I'll be posting more of my own work in the near future but just wanted to share a small chunk of the info that I have been absorbing during this process.

Blessings.

Sunday, October 4, 2009

Composing Backgrounds

My, how time flies. It's been 19 days since my most recent post. My apologies, life has been very busy, but that's not why you are all here so I will spare you all the wonderful details. This post will take you through a very quick breakdown of some of the processes I've gone through with backgrounds.

It occurred to me the other day, as I wrestle feverishly with a test background for Our 1984, that I am approaching part of the layout of the book in a similar fashion one would an animation. This has not occurred by any planning on my part. Which leads me to believe I'm either relying on my previous experiences with animation or it's an indication of the desires of my inner creative core. Like a pack of renegade toddlers ambushing me from the thicket, this took me by surprise because I have tried to approach this whole project with a great deal of intent. When I realized I had been ambushed, I stopped production for a brief moment to look at some of the illustrated stories we own. It seems that many illustrators create images on one surface, providing a very unified and cohesive feel to the work. Look at the work of David Small for example, in The Money Tree, he uses watercolour to create some beautiful and coherent images. No trickery or composing digitally included (I assume). He's so good... drool! Anyways... I digress. After looking through some books I began to question my approach and I engaged in an internal dialogue that went something like this:

corey: Perhaps I should be painting the characters completely in so they match the backgrounds entirely?

Corey: No no, I'm way too happy with the way the characters are rendering using digital and analog techniques.

corey: You don't even know what you're talking about. Look at David Small... Hello!

Corey: I know ... gee maybe I'm right.

corey: Exactly. You're right.

Corey: I am?

corey: Yah.

Corey: Yah I'm right. Just follow my instincts. My gut tells me this is the right path. Thanks!

corey: You're welcome.

This whole conversation reminded of the inspirational interview with Greg Manchess where he discussed the importance of authenticity. (See previous post Sept 26)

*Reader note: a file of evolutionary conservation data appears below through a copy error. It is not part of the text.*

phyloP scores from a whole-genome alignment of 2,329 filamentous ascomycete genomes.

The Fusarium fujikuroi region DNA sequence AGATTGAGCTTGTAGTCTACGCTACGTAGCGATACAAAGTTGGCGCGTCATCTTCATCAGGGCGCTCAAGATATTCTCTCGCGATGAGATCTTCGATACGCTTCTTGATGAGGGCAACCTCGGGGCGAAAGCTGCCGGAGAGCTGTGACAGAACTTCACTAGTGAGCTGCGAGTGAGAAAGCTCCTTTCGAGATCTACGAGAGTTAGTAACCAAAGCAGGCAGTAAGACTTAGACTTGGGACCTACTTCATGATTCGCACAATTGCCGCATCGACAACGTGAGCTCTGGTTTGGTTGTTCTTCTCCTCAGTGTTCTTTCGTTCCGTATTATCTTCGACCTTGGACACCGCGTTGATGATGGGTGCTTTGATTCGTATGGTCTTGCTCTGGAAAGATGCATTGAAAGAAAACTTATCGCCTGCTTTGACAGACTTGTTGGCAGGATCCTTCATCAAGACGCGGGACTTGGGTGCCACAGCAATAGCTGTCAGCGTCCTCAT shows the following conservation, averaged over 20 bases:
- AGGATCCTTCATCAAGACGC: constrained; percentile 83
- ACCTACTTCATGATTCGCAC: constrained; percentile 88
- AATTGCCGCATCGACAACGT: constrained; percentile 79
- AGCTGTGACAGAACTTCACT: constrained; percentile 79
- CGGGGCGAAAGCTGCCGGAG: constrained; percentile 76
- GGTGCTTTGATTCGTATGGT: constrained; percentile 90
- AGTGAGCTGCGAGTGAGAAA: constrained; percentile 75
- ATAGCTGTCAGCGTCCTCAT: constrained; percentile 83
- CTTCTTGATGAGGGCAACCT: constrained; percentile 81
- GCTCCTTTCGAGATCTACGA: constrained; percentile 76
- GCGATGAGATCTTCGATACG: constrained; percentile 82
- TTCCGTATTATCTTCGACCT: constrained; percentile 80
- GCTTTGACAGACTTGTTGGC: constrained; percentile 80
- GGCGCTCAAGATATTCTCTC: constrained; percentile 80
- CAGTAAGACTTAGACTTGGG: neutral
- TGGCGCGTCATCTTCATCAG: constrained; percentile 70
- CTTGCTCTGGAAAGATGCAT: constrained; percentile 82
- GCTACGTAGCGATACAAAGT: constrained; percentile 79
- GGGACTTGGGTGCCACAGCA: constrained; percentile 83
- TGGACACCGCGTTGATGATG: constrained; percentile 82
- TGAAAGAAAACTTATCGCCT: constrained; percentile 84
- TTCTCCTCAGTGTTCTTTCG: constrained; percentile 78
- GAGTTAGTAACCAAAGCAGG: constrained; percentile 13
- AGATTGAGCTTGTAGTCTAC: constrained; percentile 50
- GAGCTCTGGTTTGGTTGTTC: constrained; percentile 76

Forging on, after realizing that I had unconsciously begun working on the backgrounds, I embraced the idea of integrating the characters (rendered using ink and digital colouring) into backgrounds which feel reminiscent of those found in animated films or cartoons (completely painted in photoshop). I'm aware of challenges this may create in relation to perspective and scale but welcome them wholeheartedly.

Without further adieu I give you "background test 1". (Click it to enlarge the image)
Background Test

This test background was painted digitally in Photoshop using my 12" Wacom Cintiq screen. I can't recall at this moment if I have mentioned I will be doing a portion of the book in Black and White and the other portion in colour. Well now I have for sure. Keep in mind this was the first crack at the background cat and although the image may not feature in the finished book; it has given me some solid building blocks for illustrating the backgrounds.
  1. As I worked on the image I continually asked myself the question, "How far can I push the fantasy in the coloured backgrounds?" (The coloured sections of the book are the sections where the brothers are in their imagined play time) I was making conscious choices as I went along to keep the image on the border of fantasy and reality. I feel it will be important to the story for the boys imagined play time to still be grounded to reality.
  2. Because of the setting of this story it is important for the backgrounds to reference rural Alberta. Thus you see rolling hills, a large sky, and mountains in the distance. Even though the rocky mountains were not visible from the acreage we grew up on, they have always held a magical and fantastic quality for me. As a child, they were ever on the horizon of my mind.
  3. For this book, Shelter, the imagined part of the story takes place in a medieval land where wizardry, dragons and the like exist. The castle in the background gives indication of this as does perhaps the stature of the tree and path on the left hand side of the image.
  4. It will be of utmost importance to me as I create this book to be very mindful of composition. In this image I have tried to create an engaging composition using light, colour, object placement and atmospheric perspective. I recently came across an interview with comic artist Phil Jimenez in which he discusses composition and storytelling. He describes the process of creating panels for comic books as "choreographing my own movie; part of it, I guess, is imagining if I was the director who had to shoot this film or cartoon, how would I do it? What shots would I pick? What angles? How would i tell the story and have it make sense to anyone?" Great thoughts! I'm going to hold on to those as I go through this process.
  5. The storm in the top right hand corner will also feature in the story. I'm not telling how ... you need to buy the finished book for that little bit of info. *wink, wink*
There you have it. A quick glimpse into backgrounds. I've been working on more of the character designs as well and will have more for you on that next time around. As I mentioned at the outset of this post, life is very busy, so I will have more content up here asap.

Blessings

Corey

Wednesday, September 30, 2009

Characters - First Takes

Hey there gang! Buckle up! In this post you'll see early concept work for the characters in the book as well as some finished concept items.